Project Canterbury

With God in Prayer

By the Right Rev. Chas. H. Brent, D.D.
Bishop of the Philippine Islands.

Philadelphia and London: George W. Jacobs and Co, 1907.


BECAUSE our citizenship is in heaven we inherit among other privileges that of direct appeal to heaven's King, just as S. Paul, by virtue of his citizenship in the Roman Empire, had the right of direct appeal to Caesar.

Our King is more ready to hear than we to pray. The doors of His audience chamber are shut neither by day nor by night. Anyone who chooses can find his way to the very throne, where the King is seated with hands of welcome reached forth to every citizen of His Kingdom.

We can never take Him by surprise, for He is always expecting us to come and exercise our right of appeal. We can never bring before Him a life too tangled and stained and wounded for Him to set right and purify and repair, for His skill, His wisdom, His power, are equal to His compassion, which in turn is as deep as the needs of men, as high as their highest desires, as broad as the human family. We can never fail to interest Him in our case, for there is nothing that concerns man which is now His concern, so that when we do any deed, good or bad, He exclaims, Ye have done it unto me.

This is the sort of King, then, to whom we have free access. If S. Paul, with confidence that he would be justly dealt with as a Roman citizen, could say, I appeal to Caesar, with how much greater confidence can we, the children of the heavenly King as well as citizens of His Kingdom, say, Let us pray!

God handles our affairs according to a large purpose, the whole of which, together with its beneficial and joyous issue, He sees, but only a fragmentary vision of which we can discern in the days of our mortality. Our capacity for entering into God's fuller counsels develops in proportion to our faithfulness in exercising our right of appeal. He would have us understand as far as we have wisdom to understand, and to trust where we cannot comprehend. The first and main thing to strive for is the conviction that God's hidden activities are surer, stronger, more vitalizing than those workings of His that we succeed in deciphering; that His whole business is the management to our advantage of our concerns. Should we be inclined, under the strain of calamity in one or another of its manifold phases, to feel as though we had been neglected or our interests flouted, the history of His Son Jesus is His standing declaration that a suffering experience is the raw material out of which He can best spin the groundwork of His choicest characters. In pointing to the one undamaged life among the sons of men, God points to Him whose visage was so marred more than any man.

Jesus placed and left His interest in the hands of the Father, with what result we know. Prayer is the committal of our way unto the Lord, just as a deed of trust is the committal of our possessions to those who can handle them better than we. God's response is a loyal execution of the trust by activities, hidden as well as seen. Our constant appeal to the King so works upon our personality as to make it possible for Him to control our destinies to our fullest benefit.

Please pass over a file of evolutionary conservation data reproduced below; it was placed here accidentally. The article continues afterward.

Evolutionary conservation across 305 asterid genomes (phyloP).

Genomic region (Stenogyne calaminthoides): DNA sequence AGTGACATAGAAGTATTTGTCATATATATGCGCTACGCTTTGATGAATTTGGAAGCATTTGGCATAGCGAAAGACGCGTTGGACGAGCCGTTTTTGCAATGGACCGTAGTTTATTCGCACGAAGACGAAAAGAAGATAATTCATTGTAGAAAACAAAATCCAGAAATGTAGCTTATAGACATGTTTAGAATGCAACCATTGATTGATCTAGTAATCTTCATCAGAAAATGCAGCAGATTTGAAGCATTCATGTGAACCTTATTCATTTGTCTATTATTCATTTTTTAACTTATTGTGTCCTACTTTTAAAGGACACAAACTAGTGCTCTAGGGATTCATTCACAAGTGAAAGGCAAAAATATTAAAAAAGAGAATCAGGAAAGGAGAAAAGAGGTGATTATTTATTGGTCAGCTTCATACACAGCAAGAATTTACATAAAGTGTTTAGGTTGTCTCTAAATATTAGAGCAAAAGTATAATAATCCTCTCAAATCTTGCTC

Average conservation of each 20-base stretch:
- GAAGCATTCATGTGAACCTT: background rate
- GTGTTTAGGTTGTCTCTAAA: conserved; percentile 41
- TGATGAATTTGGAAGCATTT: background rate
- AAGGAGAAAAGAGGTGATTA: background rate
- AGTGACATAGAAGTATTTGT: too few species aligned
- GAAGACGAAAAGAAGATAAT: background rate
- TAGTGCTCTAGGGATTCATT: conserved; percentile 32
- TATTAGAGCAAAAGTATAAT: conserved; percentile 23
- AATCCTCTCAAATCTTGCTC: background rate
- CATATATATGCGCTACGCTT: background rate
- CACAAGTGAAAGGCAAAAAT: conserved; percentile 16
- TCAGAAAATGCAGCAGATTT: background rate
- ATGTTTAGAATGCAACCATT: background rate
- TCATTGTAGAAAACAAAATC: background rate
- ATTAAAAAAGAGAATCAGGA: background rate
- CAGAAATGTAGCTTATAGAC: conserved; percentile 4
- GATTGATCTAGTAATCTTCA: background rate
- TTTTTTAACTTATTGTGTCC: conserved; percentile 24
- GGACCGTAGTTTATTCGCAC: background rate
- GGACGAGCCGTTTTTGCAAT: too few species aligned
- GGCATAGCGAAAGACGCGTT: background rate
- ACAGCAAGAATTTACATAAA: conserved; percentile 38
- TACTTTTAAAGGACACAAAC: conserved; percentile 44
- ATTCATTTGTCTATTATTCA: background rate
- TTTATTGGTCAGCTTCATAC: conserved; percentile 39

The most comfortable result of a life of prayer is the security which fellowship with God imparts. His kind and cheering counsels come darting into the soul like rays of light into a dark room. Good desires increase in multitude and vigor. Unlooked for succour rushes in to support us in moments of trial. Life expands until its branches are aflame with the sunny blossoms of hope. The King is answering His citizens' appeal-that is the explanation of the spiritual phenomenon.

With three counsels I would bid men to prayer:--

(a) Aim to see God before you address Him. In the course of time this practice will become an unbidden habit. You can see Him at least as clearly as you can the absent friend with whom you correspond, for the human lineaments are in the Divine.

(b) Pray with your intelligence. Bring things to God that you have thought out and think them out again with Him. This is the secret of good judgment.

(c) Repeatedly place your pet opinions and prejudices before God. He will surprise you by shewing you that the best of them need refining and some the purification of destruction.

O God, whose low, sweet song of love is never silent in the souls of men, make us skilled to hear the music of Thy counsels, that, vibrating with Thy message, we may learn to sing to Thee in tones of freedom and responsive joy, and so complete the antiphony that draws earth within the gates of heaven's choir; through Jesus Christ our Lord. Amen.

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